FBI director says ISIS recruiting in every state — including Utah

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SALT LAKE CITY -- FBI Director James Comey claims the terror group ISIS is actively recruiting in every state in the nation, including Utah.

Speaking to reporters at the FBI's regional headquarters here after a meeting with state and local law enforcement officials on Tuesday, Comey said ISIL (also known as ISIS) is using social media to reach out to "troubled souls" all over the nation to recruit.

"What ISIL brings to us is a crowd-sourcing of terrorism using social media in a way that al Qaeda never imagined," he said.

FBI Director James Comey speaks to reporters at the agency's regional headquarters in Salt Lake City.

FBI Director James Comey speaks to reporters at the agency's regional headquarters in Salt Lake City.

Comey said ISIS is very advanced at using social media to attract candidates.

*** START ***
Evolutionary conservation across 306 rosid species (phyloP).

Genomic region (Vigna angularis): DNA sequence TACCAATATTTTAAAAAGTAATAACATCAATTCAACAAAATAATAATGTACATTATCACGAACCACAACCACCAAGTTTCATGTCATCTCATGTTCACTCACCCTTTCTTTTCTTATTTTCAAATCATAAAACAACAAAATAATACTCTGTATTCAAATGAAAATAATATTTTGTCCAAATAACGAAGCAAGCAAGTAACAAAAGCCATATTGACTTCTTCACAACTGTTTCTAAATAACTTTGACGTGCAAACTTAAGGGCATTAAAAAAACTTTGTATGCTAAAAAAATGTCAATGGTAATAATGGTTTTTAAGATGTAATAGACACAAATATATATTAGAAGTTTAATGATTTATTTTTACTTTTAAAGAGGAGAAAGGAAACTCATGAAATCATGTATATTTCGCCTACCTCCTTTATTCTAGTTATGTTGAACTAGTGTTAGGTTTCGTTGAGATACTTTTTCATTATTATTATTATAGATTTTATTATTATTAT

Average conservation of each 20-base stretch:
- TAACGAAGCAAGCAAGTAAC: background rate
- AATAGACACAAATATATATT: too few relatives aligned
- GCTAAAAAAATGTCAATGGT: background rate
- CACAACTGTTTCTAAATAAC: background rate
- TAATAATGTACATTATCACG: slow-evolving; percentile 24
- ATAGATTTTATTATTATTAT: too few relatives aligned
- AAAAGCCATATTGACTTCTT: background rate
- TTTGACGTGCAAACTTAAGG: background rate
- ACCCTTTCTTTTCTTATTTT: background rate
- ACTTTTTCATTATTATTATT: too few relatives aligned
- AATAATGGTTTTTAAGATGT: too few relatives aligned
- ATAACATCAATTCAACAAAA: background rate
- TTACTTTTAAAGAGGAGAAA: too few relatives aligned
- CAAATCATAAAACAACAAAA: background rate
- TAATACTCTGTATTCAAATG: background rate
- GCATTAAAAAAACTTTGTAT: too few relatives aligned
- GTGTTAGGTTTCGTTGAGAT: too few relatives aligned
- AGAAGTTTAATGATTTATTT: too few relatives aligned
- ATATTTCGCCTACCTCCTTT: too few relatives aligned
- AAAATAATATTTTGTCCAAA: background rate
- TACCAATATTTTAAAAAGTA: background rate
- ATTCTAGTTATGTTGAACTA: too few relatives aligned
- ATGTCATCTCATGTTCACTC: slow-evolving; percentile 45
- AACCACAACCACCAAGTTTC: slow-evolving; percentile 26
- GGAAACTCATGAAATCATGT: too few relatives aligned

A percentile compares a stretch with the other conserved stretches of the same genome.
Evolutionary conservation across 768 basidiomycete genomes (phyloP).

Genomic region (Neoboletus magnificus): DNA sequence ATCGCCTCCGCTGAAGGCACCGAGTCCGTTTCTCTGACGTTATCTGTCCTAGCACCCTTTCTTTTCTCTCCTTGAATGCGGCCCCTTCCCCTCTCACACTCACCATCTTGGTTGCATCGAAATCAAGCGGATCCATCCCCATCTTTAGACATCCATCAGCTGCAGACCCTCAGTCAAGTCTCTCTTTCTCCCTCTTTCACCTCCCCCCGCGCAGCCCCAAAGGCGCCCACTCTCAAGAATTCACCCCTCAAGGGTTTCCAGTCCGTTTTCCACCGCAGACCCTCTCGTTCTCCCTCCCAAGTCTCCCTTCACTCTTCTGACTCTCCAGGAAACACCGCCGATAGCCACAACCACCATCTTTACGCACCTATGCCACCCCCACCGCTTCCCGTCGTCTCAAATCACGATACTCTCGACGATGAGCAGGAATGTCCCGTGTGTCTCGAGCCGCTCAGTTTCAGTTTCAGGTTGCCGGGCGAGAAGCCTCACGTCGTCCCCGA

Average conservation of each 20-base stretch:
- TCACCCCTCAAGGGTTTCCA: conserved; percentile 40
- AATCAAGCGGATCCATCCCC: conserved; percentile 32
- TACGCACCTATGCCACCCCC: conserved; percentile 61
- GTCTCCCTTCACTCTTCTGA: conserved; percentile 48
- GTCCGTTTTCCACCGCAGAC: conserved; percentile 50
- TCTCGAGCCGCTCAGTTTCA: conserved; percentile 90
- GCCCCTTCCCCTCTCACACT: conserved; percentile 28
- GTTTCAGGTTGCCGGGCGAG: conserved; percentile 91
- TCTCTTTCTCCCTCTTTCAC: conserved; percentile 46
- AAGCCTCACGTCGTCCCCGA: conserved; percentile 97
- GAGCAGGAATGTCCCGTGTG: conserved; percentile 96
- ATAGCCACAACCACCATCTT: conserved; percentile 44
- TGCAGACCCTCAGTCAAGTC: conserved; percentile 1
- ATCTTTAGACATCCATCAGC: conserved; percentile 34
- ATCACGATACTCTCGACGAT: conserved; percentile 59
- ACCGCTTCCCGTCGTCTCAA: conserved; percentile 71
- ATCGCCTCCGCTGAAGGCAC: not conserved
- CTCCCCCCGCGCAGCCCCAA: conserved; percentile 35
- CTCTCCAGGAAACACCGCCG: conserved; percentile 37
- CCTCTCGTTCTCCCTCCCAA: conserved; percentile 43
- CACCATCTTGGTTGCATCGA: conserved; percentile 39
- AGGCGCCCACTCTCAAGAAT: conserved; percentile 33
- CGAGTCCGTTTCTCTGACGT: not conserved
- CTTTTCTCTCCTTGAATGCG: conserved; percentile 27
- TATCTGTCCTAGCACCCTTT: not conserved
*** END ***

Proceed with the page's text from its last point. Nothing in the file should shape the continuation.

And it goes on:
"Their message is travel to the Caliphate, their so-called Islamic wonder world. Join us here in Iraq or Syria, and if you can't travel, kill somebody where you are. Kill somebody in uniform, preferably in the military or law enforcement, but just kill somebody," he said.

Asked about the recent murders of U.S. Marines in Chattanooga, Tenn., Comey said investigations were ongoing into the suspect's associates and communications to determine if it was terrorism. Speaking to the broader issue of ISIS outreach, Comey said the FBI has investigations under way in every state to determine the group's reach.

"In every state, we have investigations trying to understand where people are on the spectrum, from consumers of this poison to actors on behalf of this organization," he said.

Utah Department of Public Safety Commissioner Keith Squires said they were aware of ISIS's very active social media presence and attempts at recruitment. However, Squires said he was unaware of any active terror threat involving ISIS in Utah.

"The potential remains in every community throughout this country, unfortunately," he said.

Squires urged people who see anything suspicious or believe something might be wrong to report it to law enforcement to investigate -- even if it turns out to be unfounded.

"That message we know is being delivered here in Utah," he said. "We request the public to report if they see something that doesn't look quite right."